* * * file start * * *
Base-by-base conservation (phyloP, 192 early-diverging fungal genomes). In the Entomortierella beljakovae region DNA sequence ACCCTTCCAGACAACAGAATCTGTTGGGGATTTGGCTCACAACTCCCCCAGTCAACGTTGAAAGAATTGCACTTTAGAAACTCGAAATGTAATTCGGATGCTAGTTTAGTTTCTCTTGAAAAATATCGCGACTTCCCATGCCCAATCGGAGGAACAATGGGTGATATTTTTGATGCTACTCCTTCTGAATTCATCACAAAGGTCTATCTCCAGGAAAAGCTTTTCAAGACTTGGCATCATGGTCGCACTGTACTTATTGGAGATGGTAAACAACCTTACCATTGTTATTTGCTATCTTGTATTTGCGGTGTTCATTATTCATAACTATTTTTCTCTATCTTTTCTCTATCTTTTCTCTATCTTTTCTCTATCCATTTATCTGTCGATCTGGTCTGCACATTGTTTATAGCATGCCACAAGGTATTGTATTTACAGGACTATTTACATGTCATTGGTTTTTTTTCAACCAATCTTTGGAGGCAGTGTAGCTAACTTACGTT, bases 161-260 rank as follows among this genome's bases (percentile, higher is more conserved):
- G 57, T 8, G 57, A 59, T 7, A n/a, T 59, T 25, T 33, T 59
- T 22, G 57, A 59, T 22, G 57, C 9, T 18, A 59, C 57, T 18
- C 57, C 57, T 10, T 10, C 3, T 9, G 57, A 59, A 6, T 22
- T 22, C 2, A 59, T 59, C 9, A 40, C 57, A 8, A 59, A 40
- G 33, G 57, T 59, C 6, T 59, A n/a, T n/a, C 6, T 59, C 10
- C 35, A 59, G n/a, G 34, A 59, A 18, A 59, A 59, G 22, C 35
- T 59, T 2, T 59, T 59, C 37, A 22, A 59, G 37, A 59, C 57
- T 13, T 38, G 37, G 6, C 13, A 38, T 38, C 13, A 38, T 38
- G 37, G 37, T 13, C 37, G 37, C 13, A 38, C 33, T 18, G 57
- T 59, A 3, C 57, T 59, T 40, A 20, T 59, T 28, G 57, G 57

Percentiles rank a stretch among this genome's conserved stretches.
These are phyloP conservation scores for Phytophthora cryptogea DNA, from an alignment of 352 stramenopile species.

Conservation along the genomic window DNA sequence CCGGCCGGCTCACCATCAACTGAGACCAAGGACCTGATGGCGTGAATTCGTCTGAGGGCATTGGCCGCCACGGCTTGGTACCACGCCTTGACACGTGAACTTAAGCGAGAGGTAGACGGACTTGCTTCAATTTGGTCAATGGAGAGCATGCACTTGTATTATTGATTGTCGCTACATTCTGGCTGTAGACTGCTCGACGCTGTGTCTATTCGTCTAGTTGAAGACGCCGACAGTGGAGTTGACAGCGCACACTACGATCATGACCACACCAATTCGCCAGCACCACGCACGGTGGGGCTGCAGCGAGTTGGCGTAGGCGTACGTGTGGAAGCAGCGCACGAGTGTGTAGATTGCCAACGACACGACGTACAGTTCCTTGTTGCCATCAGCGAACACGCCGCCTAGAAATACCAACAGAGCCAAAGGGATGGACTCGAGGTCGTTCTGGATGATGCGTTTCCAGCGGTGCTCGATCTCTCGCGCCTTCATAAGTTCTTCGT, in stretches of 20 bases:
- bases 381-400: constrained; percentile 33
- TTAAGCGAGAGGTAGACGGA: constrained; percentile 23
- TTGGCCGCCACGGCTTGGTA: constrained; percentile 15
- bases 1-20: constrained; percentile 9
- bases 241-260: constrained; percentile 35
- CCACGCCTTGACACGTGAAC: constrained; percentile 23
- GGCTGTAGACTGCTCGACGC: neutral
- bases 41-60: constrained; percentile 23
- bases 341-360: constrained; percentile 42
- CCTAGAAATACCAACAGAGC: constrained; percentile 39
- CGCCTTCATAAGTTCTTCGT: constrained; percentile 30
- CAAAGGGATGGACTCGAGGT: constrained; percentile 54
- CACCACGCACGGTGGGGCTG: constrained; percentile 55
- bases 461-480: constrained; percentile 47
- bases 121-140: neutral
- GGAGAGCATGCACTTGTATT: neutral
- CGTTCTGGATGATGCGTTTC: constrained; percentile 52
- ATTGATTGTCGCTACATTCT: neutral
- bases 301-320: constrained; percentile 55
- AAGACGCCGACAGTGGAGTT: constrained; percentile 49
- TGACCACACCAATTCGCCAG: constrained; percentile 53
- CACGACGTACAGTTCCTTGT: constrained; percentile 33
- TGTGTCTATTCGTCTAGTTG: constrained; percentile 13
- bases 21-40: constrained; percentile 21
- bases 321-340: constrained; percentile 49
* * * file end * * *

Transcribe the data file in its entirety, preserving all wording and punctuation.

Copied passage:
Base-by-base conservation (phyloP, 192 early-diverging fungal genomes). In the Entomortierella beljakovae region DNA sequence ACCCTTCCAGACAACAGAATCTGTTGGGGATTTGGCTCACAACTCCCCCAGTCAACGTTGAAAGAATTGCACTTTAGAAACTCGAAATGTAATTCGGATGCTAGTTTAGTTTCTCTTGAAAAATATCGCGACTTCCCATGCCCAATCGGAGGAACAATGGGTGATATTTTTGATGCTACTCCTTCTGAATTCATCACAAAGGTCTATCTCCAGGAAAAGCTTTTCAAGACTTGGCATCATGGTCGCACTGTACTTATTGGAGATGGTAAACAACCTTACCATTGTTATTTGCTATCTTGTATTTGCGGTGTTCATTATTCATAACTATTTTTCTCTATCTTTTCTCTATCTTTTCTCTATCTTTTCTCTATCCATTTATCTGTCGATCTGGTCTGCACATTGTTTATAGCATGCCACAAGGTATTGTATTTACAGGACTATTTACATGTCATTGGTTTTTTTTCAACCAATCTTTGGAGGCAGTGTAGCTAACTTACGTT, bases 161-260 rank as follows among this genome's bases (percentile, higher is more conserved):
- G 57, T 8, G 57, A 59, T 7, A n/a, T 59, T 25, T 33, T 59
- T 22, G 57, A 59, T 22, G 57, C 9, T 18, A 59, C 57, T 18
- C 57, C 57, T 10, T 10, C 3, T 9, G 57, A 59, A 6, T 22
- T 22, C 2, A 59, T 59, C 9, A 40, C 57, A 8, A 59, A 40
- G 33, G 57, T 59, C 6, T 59, A n/a, T n/a, C 6, T 59, C 10
- C 35, A 59, G n/a, G 34, A 59, A 18, A 59, A 59, G 22, C 35
- T 59, T 2, T 59, T 59, C 37, A 22, A 59, G 37, A 59, C 57
- T 13, T 38, G 37, G 6, C 13, A 38, T 38, C 13, A 38, T 38
- G 37, G 37, T 13, C 37, G 37, C 13, A 38, C 33, T 18, G 57
- T 59, A 3, C 57, T 59, T 40, A 20, T 59, T 28, G 57, G 57

Percentiles rank a stretch among this genome's conserved stretches.
These are phyloP conservation scores for Phytophthora cryptogea DNA, from an alignment of 352 stramenopile species.

Conservation along the genomic window DNA sequence CCGGCCGGCTCACCATCAACTGAGACCAAGGACCTGATGGCGTGAATTCGTCTGAGGGCATTGGCCGCCACGGCTTGGTACCACGCCTTGACACGTGAACTTAAGCGAGAGGTAGACGGACTTGCTTCAATTTGGTCAATGGAGAGCATGCACTTGTATTATTGATTGTCGCTACATTCTGGCTGTAGACTGCTCGACGCTGTGTCTATTCGTCTAGTTGAAGACGCCGACAGTGGAGTTGACAGCGCACACTACGATCATGACCACACCAATTCGCCAGCACCACGCACGGTGGGGCTGCAGCGAGTTGGCGTAGGCGTACGTGTGGAAGCAGCGCACGAGTGTGTAGATTGCCAACGACACGACGTACAGTTCCTTGTTGCCATCAGCGAACACGCCGCCTAGAAATACCAACAGAGCCAAAGGGATGGACTCGAGGTCGTTCTGGATGATGCGTTTCCAGCGGTGCTCGATCTCTCGCGCCTTCATAAGTTCTTCGT, in stretches of 20 bases:
- bases 381-400: constrained; percentile 33
- TTAAGCGAGAGGTAGACGGA: constrained; percentile 23
- TTGGCCGCCACGGCTTGGTA: constrained; percentile 15
- bases 1-20: constrained; percentile 9
- bases 241-260: constrained; percentile 35
- CCACGCCTTGACACGTGAAC: constrained; percentile 23
- GGCTGTAGACTGCTCGACGC: neutral
- bases 41-60: constrained; percentile 23
- bases 341-360: constrained; percentile 42
- CCTAGAAATACCAACAGAGC: constrained; percentile 39
- CGCCTTCATAAGTTCTTCGT: constrained; percentile 30
- CAAAGGGATGGACTCGAGGT: constrained; percentile 54
- CACCACGCACGGTGGGGCTG: constrained; percentile 55
- bases 461-480: constrained; percentile 47
- bases 121-140: neutral
- GGAGAGCATGCACTTGTATT: neutral
- CGTTCTGGATGATGCGTTTC: constrained; percentile 52
- ATTGATTGTCGCTACATTCT: neutral
- bases 301-320: constrained; percentile 55
- AAGACGCCGACAGTGGAGTT: constrained; percentile 49
- TGACCACACCAATTCGCCAG: constrained; percentile 53
- CACGACGTACAGTTCCTTGT: constrained; percentile 33
- TGTGTCTATTCGTCTAGTTG: constrained; percentile 13
- bases 21-40: constrained; percentile 21
- bases 321-340: constrained; percentile 49